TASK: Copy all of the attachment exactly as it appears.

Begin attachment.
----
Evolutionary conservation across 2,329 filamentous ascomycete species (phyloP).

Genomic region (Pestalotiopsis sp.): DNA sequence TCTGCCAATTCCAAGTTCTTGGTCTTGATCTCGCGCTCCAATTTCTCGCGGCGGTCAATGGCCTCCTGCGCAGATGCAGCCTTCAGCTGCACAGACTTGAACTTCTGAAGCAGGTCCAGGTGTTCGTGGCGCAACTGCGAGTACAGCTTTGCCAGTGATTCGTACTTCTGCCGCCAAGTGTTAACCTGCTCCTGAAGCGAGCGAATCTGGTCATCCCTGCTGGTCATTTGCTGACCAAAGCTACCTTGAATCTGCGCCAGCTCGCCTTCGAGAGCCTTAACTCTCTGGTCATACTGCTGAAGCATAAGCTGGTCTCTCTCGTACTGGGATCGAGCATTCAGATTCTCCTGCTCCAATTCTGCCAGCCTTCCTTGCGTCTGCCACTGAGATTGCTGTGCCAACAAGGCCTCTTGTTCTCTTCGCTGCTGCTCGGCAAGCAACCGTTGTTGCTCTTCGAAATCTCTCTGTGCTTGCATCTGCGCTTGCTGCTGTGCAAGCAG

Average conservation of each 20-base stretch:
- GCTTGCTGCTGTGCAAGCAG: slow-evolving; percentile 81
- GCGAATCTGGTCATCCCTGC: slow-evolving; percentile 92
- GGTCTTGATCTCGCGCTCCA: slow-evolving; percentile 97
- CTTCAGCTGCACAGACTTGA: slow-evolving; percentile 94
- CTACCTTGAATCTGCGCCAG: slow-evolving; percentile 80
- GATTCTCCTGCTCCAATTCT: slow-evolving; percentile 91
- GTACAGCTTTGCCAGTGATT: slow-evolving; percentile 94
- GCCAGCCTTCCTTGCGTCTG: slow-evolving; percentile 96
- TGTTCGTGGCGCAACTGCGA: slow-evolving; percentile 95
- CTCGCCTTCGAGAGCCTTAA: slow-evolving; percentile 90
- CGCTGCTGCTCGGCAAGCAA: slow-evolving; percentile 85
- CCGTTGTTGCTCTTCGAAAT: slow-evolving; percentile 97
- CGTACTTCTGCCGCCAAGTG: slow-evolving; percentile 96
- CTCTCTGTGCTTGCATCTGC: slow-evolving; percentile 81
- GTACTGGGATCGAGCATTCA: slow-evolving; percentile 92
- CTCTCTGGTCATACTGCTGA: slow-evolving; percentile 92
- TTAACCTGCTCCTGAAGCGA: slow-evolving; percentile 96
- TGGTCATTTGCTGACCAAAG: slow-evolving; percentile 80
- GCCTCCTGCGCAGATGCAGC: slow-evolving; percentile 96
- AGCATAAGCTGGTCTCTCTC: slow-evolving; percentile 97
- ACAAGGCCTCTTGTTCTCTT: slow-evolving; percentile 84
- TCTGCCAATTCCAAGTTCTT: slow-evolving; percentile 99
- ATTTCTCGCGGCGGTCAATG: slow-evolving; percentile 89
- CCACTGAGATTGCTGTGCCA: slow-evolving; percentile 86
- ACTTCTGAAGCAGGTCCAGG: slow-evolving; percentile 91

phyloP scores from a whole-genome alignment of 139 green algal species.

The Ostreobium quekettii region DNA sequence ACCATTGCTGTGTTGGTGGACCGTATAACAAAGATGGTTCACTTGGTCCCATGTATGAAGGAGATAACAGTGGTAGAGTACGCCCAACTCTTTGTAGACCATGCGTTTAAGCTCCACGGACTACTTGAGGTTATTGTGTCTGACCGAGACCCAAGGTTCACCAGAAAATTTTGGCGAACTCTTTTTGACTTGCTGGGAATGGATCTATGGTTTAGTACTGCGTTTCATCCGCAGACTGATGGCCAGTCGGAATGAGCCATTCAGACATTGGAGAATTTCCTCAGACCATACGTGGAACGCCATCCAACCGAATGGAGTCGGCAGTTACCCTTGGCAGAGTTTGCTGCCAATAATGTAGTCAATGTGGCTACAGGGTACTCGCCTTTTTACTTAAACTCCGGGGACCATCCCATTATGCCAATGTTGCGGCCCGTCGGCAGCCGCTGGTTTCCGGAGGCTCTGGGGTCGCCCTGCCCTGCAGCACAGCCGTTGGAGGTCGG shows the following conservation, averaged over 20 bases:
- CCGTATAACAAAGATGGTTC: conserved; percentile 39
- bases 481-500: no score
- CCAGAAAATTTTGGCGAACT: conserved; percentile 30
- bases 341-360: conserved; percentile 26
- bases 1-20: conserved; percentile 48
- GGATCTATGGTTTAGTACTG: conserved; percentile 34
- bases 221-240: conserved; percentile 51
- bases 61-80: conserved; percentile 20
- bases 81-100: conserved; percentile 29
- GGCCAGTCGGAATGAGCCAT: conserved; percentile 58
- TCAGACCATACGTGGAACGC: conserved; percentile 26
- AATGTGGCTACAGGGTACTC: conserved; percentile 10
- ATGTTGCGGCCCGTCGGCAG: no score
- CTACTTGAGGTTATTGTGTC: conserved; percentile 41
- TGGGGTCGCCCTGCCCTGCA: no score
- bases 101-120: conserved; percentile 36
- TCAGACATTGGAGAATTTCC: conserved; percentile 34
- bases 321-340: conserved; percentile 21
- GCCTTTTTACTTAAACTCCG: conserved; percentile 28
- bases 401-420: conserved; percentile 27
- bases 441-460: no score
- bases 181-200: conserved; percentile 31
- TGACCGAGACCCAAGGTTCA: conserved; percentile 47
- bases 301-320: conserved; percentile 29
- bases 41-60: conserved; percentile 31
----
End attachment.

Evolutionary conservation across 2,329 filamentous ascomycete species (phyloP).

Genomic region (Pestalotiopsis sp.): DNA sequence TCTGCCAATTCCAAGTTCTTGGTCTTGATCTCGCGCTCCAATTTCTCGCGGCGGTCAATGGCCTCCTGCGCAGATGCAGCCTTCAGCTGCACAGACTTGAACTTCTGAAGCAGGTCCAGGTGTTCGTGGCGCAACTGCGAGTACAGCTTTGCCAGTGATTCGTACTTCTGCCGCCAAGTGTTAACCTGCTCCTGAAGCGAGCGAATCTGGTCATCCCTGCTGGTCATTTGCTGACCAAAGCTACCTTGAATCTGCGCCAGCTCGCCTTCGAGAGCCTTAACTCTCTGGTCATACTGCTGAAGCATAAGCTGGTCTCTCTCGTACTGGGATCGAGCATTCAGATTCTCCTGCTCCAATTCTGCCAGCCTTCCTTGCGTCTGCCACTGAGATTGCTGTGCCAACAAGGCCTCTTGTTCTCTTCGCTGCTGCTCGGCAAGCAACCGTTGTTGCTCTTCGAAATCTCTCTGTGCTTGCATCTGCGCTTGCTGCTGTGCAAGCAG

Average conservation of each 20-base stretch:
- GCTTGCTGCTGTGCAAGCAG: slow-evolving; percentile 81
- GCGAATCTGGTCATCCCTGC: slow-evolving; percentile 92
- GGTCTTGATCTCGCGCTCCA: slow-evolving; percentile 97
- CTTCAGCTGCACAGACTTGA: slow-evolving; percentile 94
- CTACCTTGAATCTGCGCCAG: slow-evolving; percentile 80
- GATTCTCCTGCTCCAATTCT: slow-evolving; percentile 91
- GTACAGCTTTGCCAGTGATT: slow-evolving; percentile 94
- GCCAGCCTTCCTTGCGTCTG: slow-evolving; percentile 96
- TGTTCGTGGCGCAACTGCGA: slow-evolving; percentile 95
- CTCGCCTTCGAGAGCCTTAA: slow-evolving; percentile 90
- CGCTGCTGCTCGGCAAGCAA: slow-evolving; percentile 85
- CCGTTGTTGCTCTTCGAAAT: slow-evolving; percentile 97
- CGTACTTCTGCCGCCAAGTG: slow-evolving; percentile 96
- CTCTCTGTGCTTGCATCTGC: slow-evolving; percentile 81
- GTACTGGGATCGAGCATTCA: slow-evolving; percentile 92
- CTCTCTGGTCATACTGCTGA: slow-evolving; percentile 92
- TTAACCTGCTCCTGAAGCGA: slow-evolving; percentile 96
- TGGTCATTTGCTGACCAAAG: slow-evolving; percentile 80
- GCCTCCTGCGCAGATGCAGC: slow-evolving; percentile 96
- AGCATAAGCTGGTCTCTCTC: slow-evolving; percentile 97
- ACAAGGCCTCTTGTTCTCTT: slow-evolving; percentile 84
- TCTGCCAATTCCAAGTTCTT: slow-evolving; percentile 99
- ATTTCTCGCGGCGGTCAATG: slow-evolving; percentile 89
- CCACTGAGATTGCTGTGCCA: slow-evolving; percentile 86
- ACTTCTGAAGCAGGTCCAGG: slow-evolving; percentile 91

phyloP scores from a whole-genome alignment of 139 green algal species.

The Ostreobium quekettii region DNA sequence ACCATTGCTGTGTTGGTGGACCGTATAACAAAGATGGTTCACTTGGTCCCATGTATGAAGGAGATAACAGTGGTAGAGTACGCCCAACTCTTTGTAGACCATGCGTTTAAGCTCCACGGACTACTTGAGGTTATTGTGTCTGACCGAGACCCAAGGTTCACCAGAAAATTTTGGCGAACTCTTTTTGACTTGCTGGGAATGGATCTATGGTTTAGTACTGCGTTTCATCCGCAGACTGATGGCCAGTCGGAATGAGCCATTCAGACATTGGAGAATTTCCTCAGACCATACGTGGAACGCCATCCAACCGAATGGAGTCGGCAGTTACCCTTGGCAGAGTTTGCTGCCAATAATGTAGTCAATGTGGCTACAGGGTACTCGCCTTTTTACTTAAACTCCGGGGACCATCCCATTATGCCAATGTTGCGGCCCGTCGGCAGCCGCTGGTTTCCGGAGGCTCTGGGGTCGCCCTGCCCTGCAGCACAGCCGTTGGAGGTCGG shows the following conservation, averaged over 20 bases:
- CCGTATAACAAAGATGGTTC: conserved; percentile 39
- bases 481-500: no score
- CCAGAAAATTTTGGCGAACT: conserved; percentile 30
- bases 341-360: conserved; percentile 26
- bases 1-20: conserved; percentile 48
- GGATCTATGGTTTAGTACTG: conserved; percentile 34
- bases 221-240: conserved; percentile 51
- bases 61-80: conserved; percentile 20
- bases 81-100: conserved; percentile 29
- GGCCAGTCGGAATGAGCCAT: conserved; percentile 58
- TCAGACCATACGTGGAACGC: conserved; percentile 26
- AATGTGGCTACAGGGTACTC: conserved; percentile 10
- ATGTTGCGGCCCGTCGGCAG: no score
- CTACTTGAGGTTATTGTGTC: conserved; percentile 41
- TGGGGTCGCCCTGCCCTGCA: no score
- bases 101-120: conserved; percentile 36
- TCAGACATTGGAGAATTTCC: conserved; percentile 34
- bases 321-340: conserved; percentile 21
- GCCTTTTTACTTAAACTCCG: conserved; percentile 28
- bases 401-420: conserved; percentile 27
- bases 441-460: no score
- bases 181-200: conserved; percentile 31
- TGACCGAGACCCAAGGTTCA: conserved; percentile 47
- bases 301-320: conserved; percentile 29
- bases 41-60: conserved; percentile 31